Book Image

Linux for System Administrators

By : Viorel Rudareanu, Daniil Baturin
Book Image

Linux for System Administrators

By: Viorel Rudareanu, Daniil Baturin

Overview of this book

Linux system administration is an essential aspect of maintaining and managing Linux servers within an organization. The role of a Linux system administrator is pivotal in ensuring the smooth functioning and security of these servers, making it a critical job function for any company that relies on Linux infrastructure. This book is a comprehensive guide designed to help you build a solid foundation in Linux system administration. It takes you from the fundamentals of Linux to more advanced topics, encompassing key areas such as Linux system installation, managing user accounts and filesystems, networking fundamentals, and Linux security techniques. Additionally, the book delves into the automation of applications and infrastructure using Chef, enabling you to streamline and optimize your operations. For both newcomers getting started with Linux and professionals looking to enhance their skills, this book is an invaluable hands-on guide with a structured approach and concise explanations that make it an effective resource for quickly acquiring and reinforcing Linux system administration skills. With the help of this Linux book, you’ll be able to navigate the world of Linux administration confidently to meet the demands of your role.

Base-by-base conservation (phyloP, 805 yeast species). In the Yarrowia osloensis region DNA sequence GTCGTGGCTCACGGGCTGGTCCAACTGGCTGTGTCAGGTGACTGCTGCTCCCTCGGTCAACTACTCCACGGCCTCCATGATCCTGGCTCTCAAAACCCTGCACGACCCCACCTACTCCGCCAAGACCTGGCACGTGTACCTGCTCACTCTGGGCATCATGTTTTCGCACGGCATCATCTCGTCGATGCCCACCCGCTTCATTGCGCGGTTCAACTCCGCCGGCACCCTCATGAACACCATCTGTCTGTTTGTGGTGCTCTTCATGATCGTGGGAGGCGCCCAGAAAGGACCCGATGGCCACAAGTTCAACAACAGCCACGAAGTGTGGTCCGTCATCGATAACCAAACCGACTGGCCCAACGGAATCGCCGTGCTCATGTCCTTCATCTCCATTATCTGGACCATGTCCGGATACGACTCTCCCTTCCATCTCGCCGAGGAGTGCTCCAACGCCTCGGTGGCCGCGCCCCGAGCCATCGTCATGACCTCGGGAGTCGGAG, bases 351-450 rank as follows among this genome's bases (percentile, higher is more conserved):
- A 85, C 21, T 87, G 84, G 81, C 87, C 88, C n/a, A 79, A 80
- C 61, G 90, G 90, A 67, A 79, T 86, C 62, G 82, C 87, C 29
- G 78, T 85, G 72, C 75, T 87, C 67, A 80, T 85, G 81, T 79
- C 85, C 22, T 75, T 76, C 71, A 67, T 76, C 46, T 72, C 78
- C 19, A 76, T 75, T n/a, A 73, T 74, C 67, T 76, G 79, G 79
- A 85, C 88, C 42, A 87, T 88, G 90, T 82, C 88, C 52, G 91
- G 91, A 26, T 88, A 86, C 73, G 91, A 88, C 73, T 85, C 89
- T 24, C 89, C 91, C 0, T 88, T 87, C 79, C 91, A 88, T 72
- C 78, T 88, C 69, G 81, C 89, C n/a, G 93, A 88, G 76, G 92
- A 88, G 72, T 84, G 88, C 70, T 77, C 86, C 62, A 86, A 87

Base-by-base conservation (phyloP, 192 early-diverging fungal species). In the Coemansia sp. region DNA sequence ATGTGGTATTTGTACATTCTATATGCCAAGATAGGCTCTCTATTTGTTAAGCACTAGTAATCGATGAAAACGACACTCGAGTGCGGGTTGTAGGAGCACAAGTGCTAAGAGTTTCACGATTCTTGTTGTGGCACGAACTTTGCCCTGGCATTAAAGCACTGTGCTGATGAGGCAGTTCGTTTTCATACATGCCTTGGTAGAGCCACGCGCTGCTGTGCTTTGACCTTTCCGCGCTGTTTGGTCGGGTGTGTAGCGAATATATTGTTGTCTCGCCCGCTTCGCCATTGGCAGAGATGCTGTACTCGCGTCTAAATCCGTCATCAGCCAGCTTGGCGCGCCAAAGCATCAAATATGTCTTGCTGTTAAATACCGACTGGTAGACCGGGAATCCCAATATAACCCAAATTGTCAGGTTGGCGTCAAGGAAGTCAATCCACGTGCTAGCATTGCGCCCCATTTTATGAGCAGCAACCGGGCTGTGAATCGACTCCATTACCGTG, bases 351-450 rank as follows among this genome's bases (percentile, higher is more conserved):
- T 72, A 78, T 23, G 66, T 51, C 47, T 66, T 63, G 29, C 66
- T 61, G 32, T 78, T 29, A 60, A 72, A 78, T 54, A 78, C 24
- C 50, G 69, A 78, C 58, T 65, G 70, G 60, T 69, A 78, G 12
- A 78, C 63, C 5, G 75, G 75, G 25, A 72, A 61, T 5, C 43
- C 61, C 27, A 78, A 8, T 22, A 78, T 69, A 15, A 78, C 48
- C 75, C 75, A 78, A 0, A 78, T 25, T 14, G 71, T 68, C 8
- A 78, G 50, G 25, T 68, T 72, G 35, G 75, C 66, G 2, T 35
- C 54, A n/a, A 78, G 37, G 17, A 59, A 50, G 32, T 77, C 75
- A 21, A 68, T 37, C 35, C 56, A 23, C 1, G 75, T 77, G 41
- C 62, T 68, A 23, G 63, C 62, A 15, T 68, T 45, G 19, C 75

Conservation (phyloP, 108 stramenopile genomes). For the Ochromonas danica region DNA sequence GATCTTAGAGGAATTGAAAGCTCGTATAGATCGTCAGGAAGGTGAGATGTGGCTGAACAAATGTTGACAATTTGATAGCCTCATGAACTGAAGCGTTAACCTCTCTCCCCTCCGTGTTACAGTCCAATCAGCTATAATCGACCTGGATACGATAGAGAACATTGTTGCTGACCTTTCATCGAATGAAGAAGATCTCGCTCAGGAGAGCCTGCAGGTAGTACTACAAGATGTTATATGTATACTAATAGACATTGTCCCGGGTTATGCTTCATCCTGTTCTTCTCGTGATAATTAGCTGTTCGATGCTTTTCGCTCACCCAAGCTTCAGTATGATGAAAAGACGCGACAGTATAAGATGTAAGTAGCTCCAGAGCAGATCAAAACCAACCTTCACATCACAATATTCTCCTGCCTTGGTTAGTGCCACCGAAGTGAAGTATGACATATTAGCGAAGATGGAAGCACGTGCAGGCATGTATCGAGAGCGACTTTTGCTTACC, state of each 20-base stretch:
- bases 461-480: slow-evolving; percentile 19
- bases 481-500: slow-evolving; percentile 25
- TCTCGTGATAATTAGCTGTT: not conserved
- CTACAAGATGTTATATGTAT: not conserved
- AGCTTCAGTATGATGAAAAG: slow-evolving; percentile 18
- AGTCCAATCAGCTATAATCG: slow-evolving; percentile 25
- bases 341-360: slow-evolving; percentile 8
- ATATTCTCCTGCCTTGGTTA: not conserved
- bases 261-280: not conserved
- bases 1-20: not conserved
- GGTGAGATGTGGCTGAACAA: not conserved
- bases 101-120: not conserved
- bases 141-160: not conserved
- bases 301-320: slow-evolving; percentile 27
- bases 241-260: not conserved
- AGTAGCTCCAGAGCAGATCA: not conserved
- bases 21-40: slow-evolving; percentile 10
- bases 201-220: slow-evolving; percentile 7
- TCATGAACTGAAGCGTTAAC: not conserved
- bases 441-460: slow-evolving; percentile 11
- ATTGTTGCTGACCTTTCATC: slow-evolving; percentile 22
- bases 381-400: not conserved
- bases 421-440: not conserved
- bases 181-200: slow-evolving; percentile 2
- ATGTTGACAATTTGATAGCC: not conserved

Table of Contents (21 chapters)
Part 1: Linux Basics
Part 2: Configuring and Modifying Linux Systems
Part 3: Linux as a Part of a Larger System


In Linux, each file, directory, and other system object has a designated owner and group. This is the most fundamental aspect of system security that safeguards users from one another. Different sorts of access to read from, write to, or execute files can be given to owners, group members, and everyone else. In Linux, these are commonly referred to as file permissions.

The following commands are used to manage ownership and set permissions:

  • Change file permissions with chmod
  • Change the file owner with chown
  • Change group ownership with chgrp
  • Print the user and group IDs with id

Typically, the user who created a file is its owner, and the group attached to that owner is its primary group (at least initially). Let’s create a testfile file in the /tmp directory as an example:

$echo "This is a test file" >  testfile
$ls -l testfile
-rw-rw-r-- 1 packt packt 20 Feb  6 16:37 testfile

The first character...